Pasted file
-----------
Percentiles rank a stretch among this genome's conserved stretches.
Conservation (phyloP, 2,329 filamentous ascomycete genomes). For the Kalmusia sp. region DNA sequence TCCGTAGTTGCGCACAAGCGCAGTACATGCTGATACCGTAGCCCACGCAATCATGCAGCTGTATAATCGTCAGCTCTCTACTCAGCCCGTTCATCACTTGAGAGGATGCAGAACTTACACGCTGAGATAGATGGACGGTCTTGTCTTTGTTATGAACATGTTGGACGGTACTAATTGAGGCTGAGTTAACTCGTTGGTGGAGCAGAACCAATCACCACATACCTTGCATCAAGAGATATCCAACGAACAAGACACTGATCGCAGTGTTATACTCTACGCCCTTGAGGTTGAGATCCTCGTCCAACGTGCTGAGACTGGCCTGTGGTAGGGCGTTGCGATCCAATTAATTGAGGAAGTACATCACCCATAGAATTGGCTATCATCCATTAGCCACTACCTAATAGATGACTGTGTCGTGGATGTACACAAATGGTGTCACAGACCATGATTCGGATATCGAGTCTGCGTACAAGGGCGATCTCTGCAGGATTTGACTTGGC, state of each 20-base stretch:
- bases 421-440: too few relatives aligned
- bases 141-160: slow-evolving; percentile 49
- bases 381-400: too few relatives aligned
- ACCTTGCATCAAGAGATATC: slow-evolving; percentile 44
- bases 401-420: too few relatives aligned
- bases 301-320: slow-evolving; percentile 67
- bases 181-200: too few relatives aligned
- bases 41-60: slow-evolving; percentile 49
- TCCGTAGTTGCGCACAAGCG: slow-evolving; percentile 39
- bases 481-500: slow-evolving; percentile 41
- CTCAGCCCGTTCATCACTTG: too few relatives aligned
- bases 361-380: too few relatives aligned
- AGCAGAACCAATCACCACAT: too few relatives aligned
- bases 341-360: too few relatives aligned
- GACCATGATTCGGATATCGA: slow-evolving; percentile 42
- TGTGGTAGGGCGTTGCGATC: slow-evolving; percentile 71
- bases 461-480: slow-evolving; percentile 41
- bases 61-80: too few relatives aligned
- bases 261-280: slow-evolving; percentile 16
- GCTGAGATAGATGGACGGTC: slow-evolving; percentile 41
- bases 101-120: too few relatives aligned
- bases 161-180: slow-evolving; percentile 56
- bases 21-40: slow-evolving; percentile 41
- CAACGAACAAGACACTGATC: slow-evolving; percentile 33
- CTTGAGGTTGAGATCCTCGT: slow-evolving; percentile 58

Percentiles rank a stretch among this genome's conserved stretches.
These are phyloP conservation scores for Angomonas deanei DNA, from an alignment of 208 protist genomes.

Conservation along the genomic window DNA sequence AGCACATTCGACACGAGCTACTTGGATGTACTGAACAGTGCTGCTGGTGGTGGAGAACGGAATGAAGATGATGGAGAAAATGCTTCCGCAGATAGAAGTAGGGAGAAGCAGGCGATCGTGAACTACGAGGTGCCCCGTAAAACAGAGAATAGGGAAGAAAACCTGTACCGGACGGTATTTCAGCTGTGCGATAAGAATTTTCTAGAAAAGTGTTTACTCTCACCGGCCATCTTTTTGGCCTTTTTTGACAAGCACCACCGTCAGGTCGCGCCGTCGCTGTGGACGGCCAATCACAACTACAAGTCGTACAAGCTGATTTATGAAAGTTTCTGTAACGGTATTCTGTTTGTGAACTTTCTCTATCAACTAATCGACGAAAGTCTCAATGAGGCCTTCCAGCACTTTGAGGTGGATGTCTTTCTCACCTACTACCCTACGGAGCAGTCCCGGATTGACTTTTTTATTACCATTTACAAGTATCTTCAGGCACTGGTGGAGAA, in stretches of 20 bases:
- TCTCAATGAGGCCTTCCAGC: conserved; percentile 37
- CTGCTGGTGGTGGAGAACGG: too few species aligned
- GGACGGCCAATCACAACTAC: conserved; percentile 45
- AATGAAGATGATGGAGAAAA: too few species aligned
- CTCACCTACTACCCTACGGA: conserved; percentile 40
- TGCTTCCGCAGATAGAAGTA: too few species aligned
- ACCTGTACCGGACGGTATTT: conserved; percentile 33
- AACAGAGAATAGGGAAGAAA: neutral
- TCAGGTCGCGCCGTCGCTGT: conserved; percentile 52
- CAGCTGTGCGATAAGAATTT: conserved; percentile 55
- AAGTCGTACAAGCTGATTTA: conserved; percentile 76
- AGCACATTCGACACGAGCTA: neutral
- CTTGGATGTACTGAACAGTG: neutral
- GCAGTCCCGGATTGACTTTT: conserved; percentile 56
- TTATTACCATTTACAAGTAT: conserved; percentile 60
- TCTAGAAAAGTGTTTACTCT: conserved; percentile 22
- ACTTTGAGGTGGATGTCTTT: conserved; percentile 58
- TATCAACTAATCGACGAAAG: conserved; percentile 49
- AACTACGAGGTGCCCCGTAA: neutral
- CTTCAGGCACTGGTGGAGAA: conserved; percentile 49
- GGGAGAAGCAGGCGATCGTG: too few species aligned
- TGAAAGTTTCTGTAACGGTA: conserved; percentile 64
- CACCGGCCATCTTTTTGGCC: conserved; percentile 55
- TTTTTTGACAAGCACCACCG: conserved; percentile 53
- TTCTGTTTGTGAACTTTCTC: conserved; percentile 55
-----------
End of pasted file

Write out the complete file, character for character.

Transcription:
Percentiles rank a stretch among this genome's conserved stretches.
Conservation (phyloP, 2,329 filamentous ascomycete genomes). For the Kalmusia sp. region DNA sequence TCCGTAGTTGCGCACAAGCGCAGTACATGCTGATACCGTAGCCCACGCAATCATGCAGCTGTATAATCGTCAGCTCTCTACTCAGCCCGTTCATCACTTGAGAGGATGCAGAACTTACACGCTGAGATAGATGGACGGTCTTGTCTTTGTTATGAACATGTTGGACGGTACTAATTGAGGCTGAGTTAACTCGTTGGTGGAGCAGAACCAATCACCACATACCTTGCATCAAGAGATATCCAACGAACAAGACACTGATCGCAGTGTTATACTCTACGCCCTTGAGGTTGAGATCCTCGTCCAACGTGCTGAGACTGGCCTGTGGTAGGGCGTTGCGATCCAATTAATTGAGGAAGTACATCACCCATAGAATTGGCTATCATCCATTAGCCACTACCTAATAGATGACTGTGTCGTGGATGTACACAAATGGTGTCACAGACCATGATTCGGATATCGAGTCTGCGTACAAGGGCGATCTCTGCAGGATTTGACTTGGC, state of each 20-base stretch:
- bases 421-440: too few relatives aligned
- bases 141-160: slow-evolving; percentile 49
- bases 381-400: too few relatives aligned
- ACCTTGCATCAAGAGATATC: slow-evolving; percentile 44
- bases 401-420: too few relatives aligned
- bases 301-320: slow-evolving; percentile 67
- bases 181-200: too few relatives aligned
- bases 41-60: slow-evolving; percentile 49
- TCCGTAGTTGCGCACAAGCG: slow-evolving; percentile 39
- bases 481-500: slow-evolving; percentile 41
- CTCAGCCCGTTCATCACTTG: too few relatives aligned
- bases 361-380: too few relatives aligned
- AGCAGAACCAATCACCACAT: too few relatives aligned
- bases 341-360: too few relatives aligned
- GACCATGATTCGGATATCGA: slow-evolving; percentile 42
- TGTGGTAGGGCGTTGCGATC: slow-evolving; percentile 71
- bases 461-480: slow-evolving; percentile 41
- bases 61-80: too few relatives aligned
- bases 261-280: slow-evolving; percentile 16
- GCTGAGATAGATGGACGGTC: slow-evolving; percentile 41
- bases 101-120: too few relatives aligned
- bases 161-180: slow-evolving; percentile 56
- bases 21-40: slow-evolving; percentile 41
- CAACGAACAAGACACTGATC: slow-evolving; percentile 33
- CTTGAGGTTGAGATCCTCGT: slow-evolving; percentile 58

Percentiles rank a stretch among this genome's conserved stretches.
These are phyloP conservation scores for Angomonas deanei DNA, from an alignment of 208 protist genomes.

Conservation along the genomic window DNA sequence AGCACATTCGACACGAGCTACTTGGATGTACTGAACAGTGCTGCTGGTGGTGGAGAACGGAATGAAGATGATGGAGAAAATGCTTCCGCAGATAGAAGTAGGGAGAAGCAGGCGATCGTGAACTACGAGGTGCCCCGTAAAACAGAGAATAGGGAAGAAAACCTGTACCGGACGGTATTTCAGCTGTGCGATAAGAATTTTCTAGAAAAGTGTTTACTCTCACCGGCCATCTTTTTGGCCTTTTTTGACAAGCACCACCGTCAGGTCGCGCCGTCGCTGTGGACGGCCAATCACAACTACAAGTCGTACAAGCTGATTTATGAAAGTTTCTGTAACGGTATTCTGTTTGTGAACTTTCTCTATCAACTAATCGACGAAAGTCTCAATGAGGCCTTCCAGCACTTTGAGGTGGATGTCTTTCTCACCTACTACCCTACGGAGCAGTCCCGGATTGACTTTTTTATTACCATTTACAAGTATCTTCAGGCACTGGTGGAGAA, in stretches of 20 bases:
- TCTCAATGAGGCCTTCCAGC: conserved; percentile 37
- CTGCTGGTGGTGGAGAACGG: too few species aligned
- GGACGGCCAATCACAACTAC: conserved; percentile 45
- AATGAAGATGATGGAGAAAA: too few species aligned
- CTCACCTACTACCCTACGGA: conserved; percentile 40
- TGCTTCCGCAGATAGAAGTA: too few species aligned
- ACCTGTACCGGACGGTATTT: conserved; percentile 33
- AACAGAGAATAGGGAAGAAA: neutral
- TCAGGTCGCGCCGTCGCTGT: conserved; percentile 52
- CAGCTGTGCGATAAGAATTT: conserved; percentile 55
- AAGTCGTACAAGCTGATTTA: conserved; percentile 76
- AGCACATTCGACACGAGCTA: neutral
- CTTGGATGTACTGAACAGTG: neutral
- GCAGTCCCGGATTGACTTTT: conserved; percentile 56
- TTATTACCATTTACAAGTAT: conserved; percentile 60
- TCTAGAAAAGTGTTTACTCT: conserved; percentile 22
- ACTTTGAGGTGGATGTCTTT: conserved; percentile 58
- TATCAACTAATCGACGAAAG: conserved; percentile 49
- AACTACGAGGTGCCCCGTAA: neutral
- CTTCAGGCACTGGTGGAGAA: conserved; percentile 49
- GGGAGAAGCAGGCGATCGTG: too few species aligned
- TGAAAGTTTCTGTAACGGTA: conserved; percentile 64
- CACCGGCCATCTTTTTGGCC: conserved; percentile 55
- TTTTTTGACAAGCACCACCG: conserved; percentile 53
- TTCTGTTTGTGAACTTTCTC: conserved; percentile 55